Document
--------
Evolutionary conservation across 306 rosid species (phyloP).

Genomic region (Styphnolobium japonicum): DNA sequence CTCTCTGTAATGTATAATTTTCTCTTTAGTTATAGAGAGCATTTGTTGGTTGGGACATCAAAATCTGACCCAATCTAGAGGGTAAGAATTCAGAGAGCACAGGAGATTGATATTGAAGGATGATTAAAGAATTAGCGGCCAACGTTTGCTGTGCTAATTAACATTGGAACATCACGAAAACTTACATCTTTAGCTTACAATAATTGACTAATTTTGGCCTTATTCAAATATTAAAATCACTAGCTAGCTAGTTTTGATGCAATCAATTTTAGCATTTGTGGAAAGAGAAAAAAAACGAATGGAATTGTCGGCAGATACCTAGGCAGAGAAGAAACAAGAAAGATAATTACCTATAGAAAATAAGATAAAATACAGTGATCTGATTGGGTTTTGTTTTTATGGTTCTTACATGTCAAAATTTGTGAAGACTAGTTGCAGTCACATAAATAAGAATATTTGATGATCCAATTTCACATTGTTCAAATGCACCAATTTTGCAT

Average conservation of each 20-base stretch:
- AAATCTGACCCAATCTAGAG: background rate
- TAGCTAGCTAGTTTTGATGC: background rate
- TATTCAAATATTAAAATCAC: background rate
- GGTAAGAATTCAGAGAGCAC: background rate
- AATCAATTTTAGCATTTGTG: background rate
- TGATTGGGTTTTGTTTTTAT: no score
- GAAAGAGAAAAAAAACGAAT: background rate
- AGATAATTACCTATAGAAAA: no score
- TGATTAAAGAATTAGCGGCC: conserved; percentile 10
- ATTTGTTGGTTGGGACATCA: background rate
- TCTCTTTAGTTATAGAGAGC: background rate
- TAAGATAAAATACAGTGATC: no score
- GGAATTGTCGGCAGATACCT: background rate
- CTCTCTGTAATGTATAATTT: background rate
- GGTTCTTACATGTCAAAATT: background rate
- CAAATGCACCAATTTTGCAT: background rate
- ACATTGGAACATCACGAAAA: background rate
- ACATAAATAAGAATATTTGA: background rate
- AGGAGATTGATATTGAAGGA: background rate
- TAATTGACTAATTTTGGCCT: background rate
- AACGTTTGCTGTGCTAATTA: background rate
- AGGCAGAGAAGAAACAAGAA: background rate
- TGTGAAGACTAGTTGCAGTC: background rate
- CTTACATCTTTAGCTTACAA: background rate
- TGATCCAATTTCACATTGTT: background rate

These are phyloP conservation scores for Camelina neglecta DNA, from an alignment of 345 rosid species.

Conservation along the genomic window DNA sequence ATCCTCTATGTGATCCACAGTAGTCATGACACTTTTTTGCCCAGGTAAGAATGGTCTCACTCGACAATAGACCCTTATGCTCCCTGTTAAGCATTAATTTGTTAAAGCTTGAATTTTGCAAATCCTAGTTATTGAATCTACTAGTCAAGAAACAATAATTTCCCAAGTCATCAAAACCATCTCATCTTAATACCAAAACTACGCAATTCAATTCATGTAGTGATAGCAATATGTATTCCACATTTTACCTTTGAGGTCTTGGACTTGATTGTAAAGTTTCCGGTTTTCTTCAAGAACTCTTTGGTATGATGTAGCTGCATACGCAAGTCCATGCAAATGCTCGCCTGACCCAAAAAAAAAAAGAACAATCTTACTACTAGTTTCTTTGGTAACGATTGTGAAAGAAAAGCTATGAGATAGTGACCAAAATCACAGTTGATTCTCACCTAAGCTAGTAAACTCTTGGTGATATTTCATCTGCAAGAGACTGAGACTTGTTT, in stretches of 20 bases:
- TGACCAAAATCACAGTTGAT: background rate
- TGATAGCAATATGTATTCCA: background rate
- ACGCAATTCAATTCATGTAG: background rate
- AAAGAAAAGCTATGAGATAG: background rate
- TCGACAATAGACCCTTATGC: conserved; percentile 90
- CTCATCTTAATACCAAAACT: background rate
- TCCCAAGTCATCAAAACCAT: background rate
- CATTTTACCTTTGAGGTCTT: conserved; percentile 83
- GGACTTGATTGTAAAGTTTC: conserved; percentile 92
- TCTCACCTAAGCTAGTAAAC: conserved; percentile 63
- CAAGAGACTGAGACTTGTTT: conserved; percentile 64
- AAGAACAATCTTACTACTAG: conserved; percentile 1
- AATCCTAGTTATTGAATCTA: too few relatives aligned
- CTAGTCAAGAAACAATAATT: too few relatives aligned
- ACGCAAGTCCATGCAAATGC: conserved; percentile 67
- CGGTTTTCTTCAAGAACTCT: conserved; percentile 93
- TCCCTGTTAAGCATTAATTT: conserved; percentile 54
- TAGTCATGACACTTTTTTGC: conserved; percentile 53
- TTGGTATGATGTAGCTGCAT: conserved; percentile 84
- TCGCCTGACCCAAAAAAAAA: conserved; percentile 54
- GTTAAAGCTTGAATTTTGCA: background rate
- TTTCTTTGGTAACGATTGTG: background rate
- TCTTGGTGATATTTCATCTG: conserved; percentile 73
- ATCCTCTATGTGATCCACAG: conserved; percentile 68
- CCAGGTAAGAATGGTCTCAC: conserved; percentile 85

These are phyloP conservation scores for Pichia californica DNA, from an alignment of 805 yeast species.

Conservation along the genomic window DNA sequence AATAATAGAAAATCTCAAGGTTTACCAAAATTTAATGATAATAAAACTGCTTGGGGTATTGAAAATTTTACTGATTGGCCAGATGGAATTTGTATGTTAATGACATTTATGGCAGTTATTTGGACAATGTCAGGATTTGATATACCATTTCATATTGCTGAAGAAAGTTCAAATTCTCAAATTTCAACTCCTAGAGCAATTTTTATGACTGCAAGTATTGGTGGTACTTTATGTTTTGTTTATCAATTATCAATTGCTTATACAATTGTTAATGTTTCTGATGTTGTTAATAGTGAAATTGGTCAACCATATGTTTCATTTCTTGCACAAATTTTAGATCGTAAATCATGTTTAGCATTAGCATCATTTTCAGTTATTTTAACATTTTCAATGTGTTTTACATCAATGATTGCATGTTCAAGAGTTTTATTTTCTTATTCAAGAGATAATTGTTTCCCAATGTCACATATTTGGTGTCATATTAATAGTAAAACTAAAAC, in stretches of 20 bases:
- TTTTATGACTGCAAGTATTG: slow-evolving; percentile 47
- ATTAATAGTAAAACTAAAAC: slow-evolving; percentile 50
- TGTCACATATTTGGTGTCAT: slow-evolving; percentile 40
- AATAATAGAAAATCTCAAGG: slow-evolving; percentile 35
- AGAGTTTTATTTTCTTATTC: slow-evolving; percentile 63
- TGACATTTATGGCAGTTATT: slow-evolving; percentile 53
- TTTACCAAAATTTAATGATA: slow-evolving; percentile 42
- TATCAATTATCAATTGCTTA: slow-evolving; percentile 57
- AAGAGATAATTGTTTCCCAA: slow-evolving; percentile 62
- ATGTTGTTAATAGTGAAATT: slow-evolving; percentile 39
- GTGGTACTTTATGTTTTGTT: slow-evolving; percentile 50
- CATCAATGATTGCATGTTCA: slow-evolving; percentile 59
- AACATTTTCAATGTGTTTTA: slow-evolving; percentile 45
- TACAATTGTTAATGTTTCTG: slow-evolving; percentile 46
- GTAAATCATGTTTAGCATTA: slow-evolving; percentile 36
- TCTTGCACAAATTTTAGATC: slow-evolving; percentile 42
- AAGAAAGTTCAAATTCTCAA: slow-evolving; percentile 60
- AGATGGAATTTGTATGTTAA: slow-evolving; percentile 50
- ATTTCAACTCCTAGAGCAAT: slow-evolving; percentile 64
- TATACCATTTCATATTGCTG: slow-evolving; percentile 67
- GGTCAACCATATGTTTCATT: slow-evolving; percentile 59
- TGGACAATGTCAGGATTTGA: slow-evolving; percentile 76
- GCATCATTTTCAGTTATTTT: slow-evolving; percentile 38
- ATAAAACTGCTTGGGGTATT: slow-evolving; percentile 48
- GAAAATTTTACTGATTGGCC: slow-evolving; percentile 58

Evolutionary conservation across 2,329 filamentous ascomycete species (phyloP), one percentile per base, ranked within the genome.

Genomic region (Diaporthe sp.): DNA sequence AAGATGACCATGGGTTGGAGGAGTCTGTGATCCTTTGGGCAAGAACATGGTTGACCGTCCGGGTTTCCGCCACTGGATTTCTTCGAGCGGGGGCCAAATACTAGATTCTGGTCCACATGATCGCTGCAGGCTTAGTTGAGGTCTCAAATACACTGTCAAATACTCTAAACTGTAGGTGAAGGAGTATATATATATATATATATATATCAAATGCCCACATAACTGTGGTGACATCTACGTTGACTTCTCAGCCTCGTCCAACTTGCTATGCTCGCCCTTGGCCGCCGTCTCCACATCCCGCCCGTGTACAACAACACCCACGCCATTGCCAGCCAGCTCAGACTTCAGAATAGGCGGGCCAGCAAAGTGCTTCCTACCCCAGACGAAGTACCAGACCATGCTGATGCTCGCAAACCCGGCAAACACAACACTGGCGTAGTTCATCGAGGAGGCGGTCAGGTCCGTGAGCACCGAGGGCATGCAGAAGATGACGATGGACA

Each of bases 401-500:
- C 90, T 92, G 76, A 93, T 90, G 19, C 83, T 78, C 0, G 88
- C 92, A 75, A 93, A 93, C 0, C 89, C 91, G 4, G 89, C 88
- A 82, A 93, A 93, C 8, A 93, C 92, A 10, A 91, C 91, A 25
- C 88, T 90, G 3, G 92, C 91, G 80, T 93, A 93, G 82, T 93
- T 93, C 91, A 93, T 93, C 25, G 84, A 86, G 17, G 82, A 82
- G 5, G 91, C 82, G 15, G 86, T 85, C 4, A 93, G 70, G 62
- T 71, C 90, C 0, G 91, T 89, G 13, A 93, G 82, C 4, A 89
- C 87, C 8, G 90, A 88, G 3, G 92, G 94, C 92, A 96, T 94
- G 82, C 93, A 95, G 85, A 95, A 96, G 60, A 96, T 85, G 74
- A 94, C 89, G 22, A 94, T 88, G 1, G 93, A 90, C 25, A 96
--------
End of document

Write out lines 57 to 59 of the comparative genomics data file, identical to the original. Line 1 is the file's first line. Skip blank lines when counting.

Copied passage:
Conservation along the genomic window DNA sequence AATAATAGAAAATCTCAAGGTTTACCAAAATTTAATGATAATAAAACTGCTTGGGGTATTGAAAATTTTACTGATTGGCCAGATGGAATTTGTATGTTAATGACATTTATGGCAGTTATTTGGACAATGTCAGGATTTGATATACCATTTCATATTGCTGAAGAAAGTTCAAATTCTCAAATTTCAACTCCTAGAGCAATTTTTATGACTGCAAGTATTGGTGGTACTTTATGTTTTGTTTATCAATTATCAATTGCTTATACAATTGTTAATGTTTCTGATGTTGTTAATAGTGAAATTGGTCAACCATATGTTTCATTTCTTGCACAAATTTTAGATCGTAAATCATGTTTAGCATTAGCATCATTTTCAGTTATTTTAACATTTTCAATGTGTTTTACATCAATGATTGCATGTTCAAGAGTTTTATTTTCTTATTCAAGAGATAATTGTTTCCCAATGTCACATATTTGGTGTCATATTAATAGTAAAACTAAAAC, in stretches of 20 bases:
- TTTTATGACTGCAAGTATTG: slow-evolving; percentile 47
- ATTAATAGTAAAACTAAAAC: slow-evolving; percentile 50